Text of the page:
The bunk house.

Race start was at 6:00 am, about an hour before sunrise.  Glad I brought my headlamp.  Temps were a bit cooler, maybe 50’s and the wind was blowing.  Way better than the 83 degrees from Thursday.  Just before we headed out, I caught up with Lisa Howard, a local Texan and the 2010 winner of Leadville who I met last year at Leadville.  We chatted quickly just before the start and then we were off.  A group of maybe 10 or so took off quickly and settled in.  Shortly David James, Jason Schlarb and another youngin left the group and took the lead.  I was running in a pack which included Lisa and we chatted for quite a while.  By the first aid station at mile 5, the group started to scatter a bit. I ended up running with Jason Bryant from NC and Steve Moore a local Texan.  The three of us spent quite a while running together for the first 2 loops of this 3 loop course.  The course was fun with lots of switchbacks, some loose rock climbs and running in dry streambeds, much different from Vermont roots, rocks and mud.  Not a lot of vegetation either except for scrub trees which provided some shade.  The air was starting to warm but still was bearable for a northerner.  But by the middle of the second lap I could feel the heat.  At one point I was zoning out and took a nasty fall.  Those rocks are not very forgiving but I did my usual tuck and roll and kept on going.  I think I would manage to fall a couple more times during the race but nothing unusual and everything stayed intact.  At the start of the 3rd lap I decided to back off a bit to try to prevent the heat from hitting me too hard.  Jason had moved out ahead and Steve was somewhere behind.  I was taking my electrolyte supplements and drinking but still not seeing any heat like this for 6 months or the extremely dry air was taking its toll.  I could feel the cramping starting in my toes and working its way up.  Not much I could do but keep moving, just a bit slower.  Most of this third lap I was by myself.  With a few miles to go, I could see Steve coming along.  Usually I enjoy the end of the race with a good push towards the finish but today, any time I tried to push cramps would kick in.  So it goes, just as expected but that’s what early training runs are all about.  With about a mile to go, Steve came by looking strong.  In the end, Steve finished in 4th overall, less than 1 minute ahead.  Jason Bryant finished in 3rd overall.  David James was second and Jason Schlarb from CO finished first.  The other youngin who went out with David and Jason blew up somewhere on course and was a DNF.  Not far behind me was Jeremy Pade from MD.  Liza Howard was first for the women.  All seven of us beat the previous course records.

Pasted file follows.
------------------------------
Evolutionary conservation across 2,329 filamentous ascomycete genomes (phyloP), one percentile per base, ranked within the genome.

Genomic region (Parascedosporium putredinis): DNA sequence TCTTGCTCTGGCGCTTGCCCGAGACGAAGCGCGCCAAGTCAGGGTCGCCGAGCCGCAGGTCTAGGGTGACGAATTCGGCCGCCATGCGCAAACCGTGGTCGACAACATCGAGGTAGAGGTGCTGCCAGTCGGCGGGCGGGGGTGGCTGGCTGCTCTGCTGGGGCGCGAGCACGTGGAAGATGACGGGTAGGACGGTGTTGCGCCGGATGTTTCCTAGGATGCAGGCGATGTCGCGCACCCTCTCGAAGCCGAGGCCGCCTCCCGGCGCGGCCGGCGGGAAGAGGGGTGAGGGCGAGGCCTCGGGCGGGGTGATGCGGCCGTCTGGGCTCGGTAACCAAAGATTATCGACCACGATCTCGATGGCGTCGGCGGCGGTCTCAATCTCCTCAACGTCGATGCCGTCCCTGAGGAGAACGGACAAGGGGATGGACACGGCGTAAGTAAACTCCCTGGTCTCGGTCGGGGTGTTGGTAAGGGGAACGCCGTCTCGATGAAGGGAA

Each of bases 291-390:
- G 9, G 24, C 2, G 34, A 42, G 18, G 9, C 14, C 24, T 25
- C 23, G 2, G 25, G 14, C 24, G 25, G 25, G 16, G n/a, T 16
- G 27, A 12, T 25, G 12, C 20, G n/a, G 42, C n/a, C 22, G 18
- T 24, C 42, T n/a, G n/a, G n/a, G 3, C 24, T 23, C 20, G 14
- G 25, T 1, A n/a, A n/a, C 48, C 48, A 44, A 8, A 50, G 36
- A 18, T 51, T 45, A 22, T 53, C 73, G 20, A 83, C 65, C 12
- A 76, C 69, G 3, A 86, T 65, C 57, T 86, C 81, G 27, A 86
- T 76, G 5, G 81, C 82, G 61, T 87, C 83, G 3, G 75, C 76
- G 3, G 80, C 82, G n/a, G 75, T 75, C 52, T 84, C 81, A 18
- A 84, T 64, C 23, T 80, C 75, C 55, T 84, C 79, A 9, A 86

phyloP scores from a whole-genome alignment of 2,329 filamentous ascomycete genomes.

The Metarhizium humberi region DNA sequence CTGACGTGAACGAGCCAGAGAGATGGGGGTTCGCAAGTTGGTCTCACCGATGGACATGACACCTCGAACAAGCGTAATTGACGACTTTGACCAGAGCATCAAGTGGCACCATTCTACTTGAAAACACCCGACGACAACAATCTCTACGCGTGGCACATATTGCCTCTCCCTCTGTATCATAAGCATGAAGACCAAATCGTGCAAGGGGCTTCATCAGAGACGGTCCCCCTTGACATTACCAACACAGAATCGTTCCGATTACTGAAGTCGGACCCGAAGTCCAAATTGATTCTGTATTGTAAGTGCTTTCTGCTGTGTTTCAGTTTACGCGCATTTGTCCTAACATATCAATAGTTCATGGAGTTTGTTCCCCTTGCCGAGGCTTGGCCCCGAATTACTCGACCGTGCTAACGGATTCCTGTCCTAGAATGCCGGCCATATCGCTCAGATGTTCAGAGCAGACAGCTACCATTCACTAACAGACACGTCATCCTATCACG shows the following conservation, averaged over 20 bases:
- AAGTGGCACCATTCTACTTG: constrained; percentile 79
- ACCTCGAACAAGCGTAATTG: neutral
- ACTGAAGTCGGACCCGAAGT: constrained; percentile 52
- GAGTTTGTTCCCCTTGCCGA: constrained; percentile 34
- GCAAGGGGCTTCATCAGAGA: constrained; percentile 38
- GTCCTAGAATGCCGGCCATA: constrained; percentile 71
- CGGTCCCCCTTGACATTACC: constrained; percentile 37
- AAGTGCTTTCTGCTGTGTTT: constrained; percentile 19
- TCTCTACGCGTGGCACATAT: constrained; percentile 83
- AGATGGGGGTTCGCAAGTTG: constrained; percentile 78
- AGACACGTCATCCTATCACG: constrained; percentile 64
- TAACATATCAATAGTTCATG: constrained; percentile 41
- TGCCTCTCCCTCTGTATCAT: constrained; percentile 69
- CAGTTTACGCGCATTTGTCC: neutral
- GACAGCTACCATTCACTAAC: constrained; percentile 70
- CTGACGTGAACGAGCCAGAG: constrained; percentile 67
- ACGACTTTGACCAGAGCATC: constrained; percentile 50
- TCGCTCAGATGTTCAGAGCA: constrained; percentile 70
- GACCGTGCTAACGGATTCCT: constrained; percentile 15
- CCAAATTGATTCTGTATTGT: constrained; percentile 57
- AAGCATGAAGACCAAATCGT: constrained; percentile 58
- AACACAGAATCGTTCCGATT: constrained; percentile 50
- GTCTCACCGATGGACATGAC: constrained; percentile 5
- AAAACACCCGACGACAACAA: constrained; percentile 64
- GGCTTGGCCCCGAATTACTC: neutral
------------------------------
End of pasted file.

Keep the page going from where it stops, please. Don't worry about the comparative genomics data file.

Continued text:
Part of the race course.

Special thanks to Steve Moore for those ice cold Lone Start beers immediately after the race and to race directors Joe and Joyce for a great event.

The gear:  I wore the Mizuno Cabraken 2 shoe which provided excellent traction in the loose rock conditions.  The Mizuno Ascend shorts also worked great!
Crazy moving bridge we ran over three times.

Exotic Hunting??

Wednesday, June 1, 2011


Yes, Jack is finally back! 

Thanks to Binney for that headline as we were running at Catamount last night.  After the last few months of craziness, I have reworked my schedule and life to allow myself to re-focus on work and running.  Yesterday ended 18 months of an insane job that got me up at 4:00 in the morning each weekday.  Not to say that I haven't been working or running but without adequate energy to fuel the fire it's been tough.  In the last three months I've run 3 50 mile races, 2 half marathons, 1 marathon and some shorter trail races and maybe some others that I have forgotten about, moved, started up my own Real Estate office, went to NYC for USATF coaching certification and am coaching some great folks for many different races.  All this on 4-5 hours of sleep a night.  Even after 1 normal nights sleep, I feel much better with more energy and am look forward to each day again.

So watch out, Jack is back!  And I will find the time to write up the highlights from some of my races over the past 3 months.